Issue No. 03 - March (1987 vol. 7)
Ron Pulleyblank , HP Laboratories
John Kapenga , Western Michigan University
In this article we explore the possibility of a VLSI chip for ray tracing bicubic patches in Bezier form. The purpose of the chip is to calculate the intersection point of a ray with the bicubic patch to a specified level of accuracy, returning parameter values (u,v) specifying the location of the intersection on the patch, and a parameter value, t, which specifies the location of the intersection on the ray. The intersection is calculated by succesively subdividing the patch and computing the intersection of the ray with a bounding box of each subpatch until the bounding volume meets theaccuracy requirement. There are two operating modes: another in which all intersections are found. This algorithm (and the chip) correctly handle the difficult cases of the ray tangentially intersecting a planar patch and intersections of the ray at a silhouette edge of the patch. Estimates indicate that such a chip could be implemented in 2-micron NMOS (N-type metal oxide semiconductor) and could computer patch-ray intersections at the rate of one every 15 microseconds for patces that are prescaled and specified to a 12-bit fixed point for each of the x, y, and z components. A version capable of handling 24-bit patches could compute patch/ray intersections at the rate of one every 140 section point could be performed with the addition of nine scalar subtractions and six scalar multiplies. Images drawn using a software version of the algorithm are presented and discussed.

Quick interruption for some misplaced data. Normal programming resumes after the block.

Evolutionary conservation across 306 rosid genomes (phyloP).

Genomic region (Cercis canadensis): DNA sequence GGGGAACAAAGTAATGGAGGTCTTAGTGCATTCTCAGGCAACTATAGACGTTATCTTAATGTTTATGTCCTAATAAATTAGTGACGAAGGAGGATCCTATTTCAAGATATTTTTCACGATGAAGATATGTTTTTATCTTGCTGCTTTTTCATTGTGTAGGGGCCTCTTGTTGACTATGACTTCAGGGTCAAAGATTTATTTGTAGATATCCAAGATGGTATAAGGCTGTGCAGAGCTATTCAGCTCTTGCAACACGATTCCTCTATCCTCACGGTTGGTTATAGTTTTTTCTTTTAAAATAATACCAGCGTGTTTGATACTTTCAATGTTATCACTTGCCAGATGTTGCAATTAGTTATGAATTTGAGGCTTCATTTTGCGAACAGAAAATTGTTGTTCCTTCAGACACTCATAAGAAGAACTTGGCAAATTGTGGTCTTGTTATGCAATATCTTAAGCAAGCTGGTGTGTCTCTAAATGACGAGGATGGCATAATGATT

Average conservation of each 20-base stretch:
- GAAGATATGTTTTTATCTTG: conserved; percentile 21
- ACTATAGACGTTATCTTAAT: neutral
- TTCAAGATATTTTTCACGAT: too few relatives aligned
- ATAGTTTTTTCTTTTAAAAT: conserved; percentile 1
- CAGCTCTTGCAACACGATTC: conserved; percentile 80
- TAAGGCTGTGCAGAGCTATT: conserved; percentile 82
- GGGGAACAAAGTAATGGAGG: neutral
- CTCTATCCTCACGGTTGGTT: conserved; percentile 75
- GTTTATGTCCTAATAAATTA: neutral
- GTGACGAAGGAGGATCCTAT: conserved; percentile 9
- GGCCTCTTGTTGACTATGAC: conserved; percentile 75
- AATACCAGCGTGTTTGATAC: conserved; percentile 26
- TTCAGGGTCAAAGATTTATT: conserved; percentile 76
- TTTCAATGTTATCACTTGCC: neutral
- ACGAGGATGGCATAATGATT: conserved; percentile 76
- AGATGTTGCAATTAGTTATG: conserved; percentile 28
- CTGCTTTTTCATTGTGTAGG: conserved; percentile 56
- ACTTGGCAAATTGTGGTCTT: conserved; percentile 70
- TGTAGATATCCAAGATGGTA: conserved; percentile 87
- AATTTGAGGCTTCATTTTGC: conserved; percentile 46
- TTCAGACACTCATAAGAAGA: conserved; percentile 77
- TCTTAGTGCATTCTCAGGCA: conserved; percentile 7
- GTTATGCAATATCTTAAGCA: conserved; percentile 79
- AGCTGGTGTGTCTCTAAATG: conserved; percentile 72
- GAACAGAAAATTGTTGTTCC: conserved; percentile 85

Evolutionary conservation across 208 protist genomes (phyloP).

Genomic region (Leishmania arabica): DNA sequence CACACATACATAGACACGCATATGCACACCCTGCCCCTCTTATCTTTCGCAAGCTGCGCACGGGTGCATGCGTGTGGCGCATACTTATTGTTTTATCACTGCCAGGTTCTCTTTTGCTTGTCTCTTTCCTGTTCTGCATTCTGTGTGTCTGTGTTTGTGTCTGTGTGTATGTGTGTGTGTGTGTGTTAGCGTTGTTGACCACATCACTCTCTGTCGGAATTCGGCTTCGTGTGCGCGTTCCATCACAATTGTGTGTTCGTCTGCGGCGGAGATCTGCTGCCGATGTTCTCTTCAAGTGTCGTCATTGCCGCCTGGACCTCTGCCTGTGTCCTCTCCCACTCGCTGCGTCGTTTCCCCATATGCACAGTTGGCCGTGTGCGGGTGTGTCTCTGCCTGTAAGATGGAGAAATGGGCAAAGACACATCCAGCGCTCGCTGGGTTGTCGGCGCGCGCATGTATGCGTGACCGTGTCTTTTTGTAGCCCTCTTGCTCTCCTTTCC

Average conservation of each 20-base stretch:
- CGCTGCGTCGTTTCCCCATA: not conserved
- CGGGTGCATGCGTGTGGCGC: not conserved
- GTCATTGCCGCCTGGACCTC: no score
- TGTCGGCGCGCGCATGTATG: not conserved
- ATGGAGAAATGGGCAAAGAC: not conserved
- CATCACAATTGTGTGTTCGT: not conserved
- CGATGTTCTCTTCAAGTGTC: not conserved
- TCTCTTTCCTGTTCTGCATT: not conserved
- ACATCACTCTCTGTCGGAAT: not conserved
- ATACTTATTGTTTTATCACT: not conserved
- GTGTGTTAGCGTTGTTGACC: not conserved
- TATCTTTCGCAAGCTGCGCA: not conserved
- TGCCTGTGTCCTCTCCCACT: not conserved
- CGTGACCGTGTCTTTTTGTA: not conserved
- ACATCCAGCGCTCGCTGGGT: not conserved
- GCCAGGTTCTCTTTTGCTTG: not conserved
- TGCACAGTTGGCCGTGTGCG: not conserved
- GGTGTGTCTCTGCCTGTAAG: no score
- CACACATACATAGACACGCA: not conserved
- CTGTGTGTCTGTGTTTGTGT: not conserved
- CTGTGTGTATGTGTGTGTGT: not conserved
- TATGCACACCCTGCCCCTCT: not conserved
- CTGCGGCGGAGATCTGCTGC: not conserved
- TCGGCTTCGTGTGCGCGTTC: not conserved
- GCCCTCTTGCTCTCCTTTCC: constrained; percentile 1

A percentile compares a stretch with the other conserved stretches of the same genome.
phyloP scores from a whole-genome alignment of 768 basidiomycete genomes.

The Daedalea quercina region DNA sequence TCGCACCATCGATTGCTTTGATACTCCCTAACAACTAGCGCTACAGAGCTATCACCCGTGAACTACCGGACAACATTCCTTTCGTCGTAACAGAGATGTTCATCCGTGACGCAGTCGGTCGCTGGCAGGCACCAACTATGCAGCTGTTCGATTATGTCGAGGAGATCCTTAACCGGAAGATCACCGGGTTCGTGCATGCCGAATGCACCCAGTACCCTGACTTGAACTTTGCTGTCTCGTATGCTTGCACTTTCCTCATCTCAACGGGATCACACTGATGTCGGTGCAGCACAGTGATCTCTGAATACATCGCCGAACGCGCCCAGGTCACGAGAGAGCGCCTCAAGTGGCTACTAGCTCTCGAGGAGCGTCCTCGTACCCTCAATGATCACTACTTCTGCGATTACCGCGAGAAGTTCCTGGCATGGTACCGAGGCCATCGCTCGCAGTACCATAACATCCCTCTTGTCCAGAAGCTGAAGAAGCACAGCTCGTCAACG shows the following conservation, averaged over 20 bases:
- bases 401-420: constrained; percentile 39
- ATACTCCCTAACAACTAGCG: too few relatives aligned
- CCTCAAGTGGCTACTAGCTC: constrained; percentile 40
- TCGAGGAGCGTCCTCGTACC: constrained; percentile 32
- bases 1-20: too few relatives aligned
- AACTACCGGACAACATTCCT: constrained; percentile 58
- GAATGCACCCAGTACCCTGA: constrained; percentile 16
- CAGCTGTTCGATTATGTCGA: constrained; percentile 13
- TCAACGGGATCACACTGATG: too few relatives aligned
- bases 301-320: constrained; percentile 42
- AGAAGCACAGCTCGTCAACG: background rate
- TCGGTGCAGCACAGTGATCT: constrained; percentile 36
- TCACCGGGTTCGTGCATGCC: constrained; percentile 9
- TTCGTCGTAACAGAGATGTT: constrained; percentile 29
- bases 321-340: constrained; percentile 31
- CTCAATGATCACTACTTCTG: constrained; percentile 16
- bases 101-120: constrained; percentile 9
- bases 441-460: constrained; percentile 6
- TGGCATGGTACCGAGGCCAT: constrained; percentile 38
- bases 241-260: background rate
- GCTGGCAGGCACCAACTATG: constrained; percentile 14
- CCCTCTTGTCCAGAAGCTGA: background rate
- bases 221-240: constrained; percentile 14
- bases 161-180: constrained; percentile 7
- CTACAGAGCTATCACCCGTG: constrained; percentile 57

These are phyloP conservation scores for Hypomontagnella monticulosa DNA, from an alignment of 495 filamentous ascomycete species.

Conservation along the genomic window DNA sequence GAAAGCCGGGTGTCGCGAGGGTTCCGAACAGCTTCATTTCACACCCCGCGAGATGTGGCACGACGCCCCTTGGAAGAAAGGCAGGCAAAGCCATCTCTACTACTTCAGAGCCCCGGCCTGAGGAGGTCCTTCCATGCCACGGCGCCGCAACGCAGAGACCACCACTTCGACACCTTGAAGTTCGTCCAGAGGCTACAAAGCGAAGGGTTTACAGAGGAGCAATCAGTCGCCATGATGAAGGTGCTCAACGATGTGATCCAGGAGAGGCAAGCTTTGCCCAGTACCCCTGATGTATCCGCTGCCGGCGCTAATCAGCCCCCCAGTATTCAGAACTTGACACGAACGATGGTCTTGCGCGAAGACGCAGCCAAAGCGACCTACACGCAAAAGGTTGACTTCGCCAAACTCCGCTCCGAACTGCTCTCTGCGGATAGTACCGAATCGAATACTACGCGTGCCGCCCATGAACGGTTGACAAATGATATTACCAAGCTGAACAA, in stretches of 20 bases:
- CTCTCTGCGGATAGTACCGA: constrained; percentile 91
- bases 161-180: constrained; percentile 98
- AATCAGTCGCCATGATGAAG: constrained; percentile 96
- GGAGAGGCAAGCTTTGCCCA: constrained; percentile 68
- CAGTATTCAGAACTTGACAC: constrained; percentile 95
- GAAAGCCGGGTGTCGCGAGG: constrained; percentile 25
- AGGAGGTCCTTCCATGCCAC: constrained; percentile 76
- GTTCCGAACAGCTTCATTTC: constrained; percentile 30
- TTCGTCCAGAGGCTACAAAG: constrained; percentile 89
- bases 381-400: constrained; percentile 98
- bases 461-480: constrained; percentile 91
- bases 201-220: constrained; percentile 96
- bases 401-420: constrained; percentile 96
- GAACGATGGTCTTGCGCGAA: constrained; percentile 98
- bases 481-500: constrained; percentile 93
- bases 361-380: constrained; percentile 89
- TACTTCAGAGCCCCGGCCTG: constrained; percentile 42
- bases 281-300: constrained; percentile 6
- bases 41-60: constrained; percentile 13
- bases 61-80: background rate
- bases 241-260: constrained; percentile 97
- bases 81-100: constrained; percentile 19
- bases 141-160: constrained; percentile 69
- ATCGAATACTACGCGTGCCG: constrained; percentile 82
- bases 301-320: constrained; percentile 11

J. Kapenga and R. Pulleyblank, "The Feasibility of a VLSI Chip for Ray Tracing Bicublic Patches," in IEEE Computer Graphics and Applications, vol. 7, no. , pp. 33-44, 1987.